Fantasy Football: What to expect from Matt LaFleur calling plays for the Packers
Matt LaFleur's lone season calling plays in Tennessee didn't show much in the way in consistency, but plenty in how flexible he can be as a schemer.
In 2018, the Titans offense ranked seventh in rushing, 29th in passing and 27th in scoring (19.4 points per game), missing the playoffs with a 9-7 record.
None of that bothered the Packers, who hired Titans playcaller . It is assumed he will call plays for them.
A former Division II and Arena League quarterback (he once suited up for the Omaha Beef!), LaFleur has been indoctrinated into the West Coast offense in his 10 years of NFL experience, working under Gary Kubiak, Mike Shanahan, Kyle Shanahan and Sean McVay. It's the same type of offense Aaron Rodgers has been in his entire career, which is probably one big reason LaFleur got the job. LaFleur is also expected to keep much of the current staff in place, thus not creating the kind of coaching turnover that could force a franchise to "rebuild" for a season.
Above all, the Packers are hoping LaFleur injects some creativity into what became a stale offense. Not that the Titans were wildly creative under LaFleur. They attempted the fewest deep-ball throws, according to Sports Info Solutions (42, with 34 by Mariota), and finished 30th in completions of 20-plus yards.
There are some pretty good reasons for that -- Tennessee's quarterback issues and Derrick Henry's late-season breakout. Those two factors changed how LaFleur called games and ultimately turned the Titans into one of the most unique offensive stories in 2018.
The Titans began the year with a sizable dose of passing, going with quarterback dropbacks on 59.2 percent of their plays (40.8 percent runs) through 12 weeks. But once the team got Henry going, LaFleur flew to the other end of the spectrum, passing on just 48.8 percent of their plays (and running 51.2 percent of the time) to end the season. These wildly different results are hidden in their season-long ratio of 48.4 percent run/51.6 percent pass.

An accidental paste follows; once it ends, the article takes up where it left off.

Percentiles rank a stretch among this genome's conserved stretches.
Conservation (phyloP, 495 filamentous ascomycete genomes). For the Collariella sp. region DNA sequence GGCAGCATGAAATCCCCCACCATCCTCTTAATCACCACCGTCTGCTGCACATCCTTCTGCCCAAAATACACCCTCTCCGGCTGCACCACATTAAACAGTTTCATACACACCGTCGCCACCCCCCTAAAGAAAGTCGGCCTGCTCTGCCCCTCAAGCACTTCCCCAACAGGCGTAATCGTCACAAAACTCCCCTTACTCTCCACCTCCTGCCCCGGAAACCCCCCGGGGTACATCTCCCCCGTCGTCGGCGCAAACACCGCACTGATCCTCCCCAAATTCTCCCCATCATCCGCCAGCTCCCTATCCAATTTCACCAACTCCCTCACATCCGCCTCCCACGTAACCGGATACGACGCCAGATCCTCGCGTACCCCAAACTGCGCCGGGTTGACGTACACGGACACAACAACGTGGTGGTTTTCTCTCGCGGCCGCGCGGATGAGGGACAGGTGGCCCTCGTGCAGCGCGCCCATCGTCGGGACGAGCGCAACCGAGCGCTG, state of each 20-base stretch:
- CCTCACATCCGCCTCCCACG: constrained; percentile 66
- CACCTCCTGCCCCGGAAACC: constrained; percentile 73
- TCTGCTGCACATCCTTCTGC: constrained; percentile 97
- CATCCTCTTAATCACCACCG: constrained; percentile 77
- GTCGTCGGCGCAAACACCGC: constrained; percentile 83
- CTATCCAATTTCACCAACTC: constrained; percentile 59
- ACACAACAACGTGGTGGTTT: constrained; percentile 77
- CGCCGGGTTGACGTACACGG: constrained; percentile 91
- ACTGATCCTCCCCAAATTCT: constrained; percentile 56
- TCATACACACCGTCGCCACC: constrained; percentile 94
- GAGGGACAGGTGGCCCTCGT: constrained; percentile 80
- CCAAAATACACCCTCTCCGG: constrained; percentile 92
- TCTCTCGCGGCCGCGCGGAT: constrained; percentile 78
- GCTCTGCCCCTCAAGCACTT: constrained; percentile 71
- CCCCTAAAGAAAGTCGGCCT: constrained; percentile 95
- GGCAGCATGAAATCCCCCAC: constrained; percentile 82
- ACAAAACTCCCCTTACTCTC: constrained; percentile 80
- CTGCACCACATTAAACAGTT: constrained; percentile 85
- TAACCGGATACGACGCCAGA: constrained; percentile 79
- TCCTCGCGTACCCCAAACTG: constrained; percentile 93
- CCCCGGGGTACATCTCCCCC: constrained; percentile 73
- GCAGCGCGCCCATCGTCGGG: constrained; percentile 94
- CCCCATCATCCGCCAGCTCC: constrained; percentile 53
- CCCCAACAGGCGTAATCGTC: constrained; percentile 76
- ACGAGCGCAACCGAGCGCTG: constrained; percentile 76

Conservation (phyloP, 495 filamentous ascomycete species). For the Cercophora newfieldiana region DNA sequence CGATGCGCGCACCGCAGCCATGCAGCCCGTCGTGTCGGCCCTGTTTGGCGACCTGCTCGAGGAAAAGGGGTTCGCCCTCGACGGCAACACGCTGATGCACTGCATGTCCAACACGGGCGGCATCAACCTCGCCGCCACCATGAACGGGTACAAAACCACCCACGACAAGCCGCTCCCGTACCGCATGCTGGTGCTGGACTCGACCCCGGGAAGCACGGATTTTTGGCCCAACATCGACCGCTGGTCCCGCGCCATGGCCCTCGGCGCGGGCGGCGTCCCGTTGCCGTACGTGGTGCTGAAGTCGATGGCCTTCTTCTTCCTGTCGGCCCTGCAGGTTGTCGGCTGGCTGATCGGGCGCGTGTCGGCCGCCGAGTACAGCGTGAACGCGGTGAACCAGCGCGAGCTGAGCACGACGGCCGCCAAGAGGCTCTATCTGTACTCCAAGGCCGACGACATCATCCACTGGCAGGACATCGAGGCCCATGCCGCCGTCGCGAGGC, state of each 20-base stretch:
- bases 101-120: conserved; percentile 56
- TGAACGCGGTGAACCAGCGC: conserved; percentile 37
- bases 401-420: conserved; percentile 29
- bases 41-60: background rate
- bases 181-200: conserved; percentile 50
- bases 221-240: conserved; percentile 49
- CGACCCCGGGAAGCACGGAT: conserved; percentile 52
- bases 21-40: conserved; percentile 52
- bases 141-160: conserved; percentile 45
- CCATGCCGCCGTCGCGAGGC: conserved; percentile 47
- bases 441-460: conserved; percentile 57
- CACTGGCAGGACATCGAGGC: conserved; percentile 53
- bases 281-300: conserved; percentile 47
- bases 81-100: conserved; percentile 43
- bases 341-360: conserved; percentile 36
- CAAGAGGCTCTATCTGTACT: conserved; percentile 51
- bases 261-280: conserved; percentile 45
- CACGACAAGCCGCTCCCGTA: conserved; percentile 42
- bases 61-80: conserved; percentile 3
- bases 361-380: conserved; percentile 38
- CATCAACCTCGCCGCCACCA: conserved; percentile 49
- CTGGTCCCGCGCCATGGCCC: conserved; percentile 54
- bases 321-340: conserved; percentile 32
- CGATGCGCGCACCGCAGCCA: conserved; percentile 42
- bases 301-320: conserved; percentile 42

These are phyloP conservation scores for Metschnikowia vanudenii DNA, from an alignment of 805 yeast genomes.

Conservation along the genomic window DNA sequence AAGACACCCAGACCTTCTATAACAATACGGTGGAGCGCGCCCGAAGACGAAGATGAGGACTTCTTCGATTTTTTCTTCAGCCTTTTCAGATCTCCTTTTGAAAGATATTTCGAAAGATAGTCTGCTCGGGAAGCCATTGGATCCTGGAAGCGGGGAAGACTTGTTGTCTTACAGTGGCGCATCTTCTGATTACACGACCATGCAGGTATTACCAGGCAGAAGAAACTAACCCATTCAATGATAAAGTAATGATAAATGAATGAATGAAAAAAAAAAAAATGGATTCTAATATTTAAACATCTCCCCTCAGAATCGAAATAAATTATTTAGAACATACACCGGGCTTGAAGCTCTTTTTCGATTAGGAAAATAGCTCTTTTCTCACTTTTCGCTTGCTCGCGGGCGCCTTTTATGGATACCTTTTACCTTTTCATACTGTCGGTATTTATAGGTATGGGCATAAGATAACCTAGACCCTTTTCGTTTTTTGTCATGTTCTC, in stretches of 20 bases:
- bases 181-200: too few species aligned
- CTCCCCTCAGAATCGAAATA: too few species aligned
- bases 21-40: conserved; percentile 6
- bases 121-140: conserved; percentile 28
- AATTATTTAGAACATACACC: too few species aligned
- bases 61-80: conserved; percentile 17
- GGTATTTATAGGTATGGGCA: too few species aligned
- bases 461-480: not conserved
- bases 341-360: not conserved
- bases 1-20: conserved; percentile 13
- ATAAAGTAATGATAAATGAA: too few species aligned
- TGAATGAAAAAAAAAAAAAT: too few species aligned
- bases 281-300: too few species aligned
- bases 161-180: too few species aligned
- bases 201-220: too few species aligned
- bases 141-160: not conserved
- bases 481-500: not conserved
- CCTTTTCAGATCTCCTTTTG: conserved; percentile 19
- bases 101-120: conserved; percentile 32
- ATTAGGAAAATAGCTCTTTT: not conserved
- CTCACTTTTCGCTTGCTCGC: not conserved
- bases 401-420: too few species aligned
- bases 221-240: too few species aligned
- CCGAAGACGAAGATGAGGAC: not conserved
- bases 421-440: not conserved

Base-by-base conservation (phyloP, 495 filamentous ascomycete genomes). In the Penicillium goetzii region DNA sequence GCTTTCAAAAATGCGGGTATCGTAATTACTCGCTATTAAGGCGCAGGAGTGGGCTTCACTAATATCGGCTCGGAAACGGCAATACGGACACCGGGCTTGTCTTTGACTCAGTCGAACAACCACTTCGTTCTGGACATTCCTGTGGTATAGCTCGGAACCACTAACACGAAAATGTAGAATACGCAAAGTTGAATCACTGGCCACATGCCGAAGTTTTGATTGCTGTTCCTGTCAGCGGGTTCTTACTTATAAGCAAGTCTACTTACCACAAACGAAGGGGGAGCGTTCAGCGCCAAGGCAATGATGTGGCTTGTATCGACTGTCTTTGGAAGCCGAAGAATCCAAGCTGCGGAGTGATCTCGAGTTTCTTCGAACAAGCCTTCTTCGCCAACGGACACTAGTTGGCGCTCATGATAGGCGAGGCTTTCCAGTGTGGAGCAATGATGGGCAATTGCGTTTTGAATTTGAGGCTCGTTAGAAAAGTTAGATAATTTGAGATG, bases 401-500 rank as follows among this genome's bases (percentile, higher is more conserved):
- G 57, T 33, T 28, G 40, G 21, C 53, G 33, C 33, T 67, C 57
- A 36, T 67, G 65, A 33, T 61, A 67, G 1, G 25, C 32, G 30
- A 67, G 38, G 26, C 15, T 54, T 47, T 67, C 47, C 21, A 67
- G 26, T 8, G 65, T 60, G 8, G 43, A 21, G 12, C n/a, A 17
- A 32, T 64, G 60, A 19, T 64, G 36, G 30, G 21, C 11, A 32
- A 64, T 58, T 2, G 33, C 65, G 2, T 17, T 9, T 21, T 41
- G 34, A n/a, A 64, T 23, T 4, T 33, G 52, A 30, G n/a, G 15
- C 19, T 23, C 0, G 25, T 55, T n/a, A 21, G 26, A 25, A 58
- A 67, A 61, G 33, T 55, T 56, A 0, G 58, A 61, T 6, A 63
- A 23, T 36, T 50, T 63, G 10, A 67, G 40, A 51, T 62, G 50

Thus, this past season probably isn't a fair representation of LaFleur as a playcaller. If anything, it shows that LaFleur is resourceful, even when things don't go his way, like when his quarterback deals with on-again, off-again nerve damage in his hand. He didn't run nearly as much no-huddle as he did when he was on Sean McVay's Rams staff, or in Atlanta when he helped aid Kyle Shanahan. He's also a big proponent of play-action passing and getting his quarterback on the move, two things Rodgers has thrived in. Fantasy owners shouldn't have any fear of LaFleur hampering Rodgers. Also bank on the Packers investing in an offensive lineman or two to help keep Rodgers healthy.
Don't expect radical changes when it comes to Davante Adams but do expect radical numbers. He's been Rodgers' No. 1 receiver over the past couple of years and that's a good spot to be in. Adams ranked as the most consistent receiver in Fantasy this past season and can line up anywhere on the field. LaFleur is going to have fun utilizing him.
As for the rest of the Packers receivers, don't expect anyone to step up until training camp. We can hope that LaFleur will utilize Marquez Valdes-Scantling's height and speed, but it's not a certainty. That also goes double for the Packers' tight end group -- Jimmy Graham is a candidate to get cut and there isn't another tight end with any serious upside already on the Green Bay roster. Tight ends have traditionally been contributors in West Coast offenses, and LaFleur leaned on his tight ends to grab 23 percent of the Titans' passes in 2018 (and that's with Delanie Walker barely playing). Bottom line: No one has a secure role in the passing game outside of Adams.
There could be some trepidation in how the running backs in Green Bay are handled. It took LaFleur 12 games to finally use Henry the right way, which isn't to say he didn't try earlier in the year. He just didn't succeed, and it led to Dion Lewis getting more chances with mixed results. Aaron Jones and Jamaal Williams could be headed for another training camp competition, though Jones' speed should give him an edge so long as he stays healthy. Both backs can catch the ball, which is a huge plus. You may want to plan on taking both in 2019.
While it's not right to expect LaFleur to perform like his previous mentors, it's also not right to expect doldrums based on the Titans' blah 2018. Having Rodgers around usually chases the blahs away.
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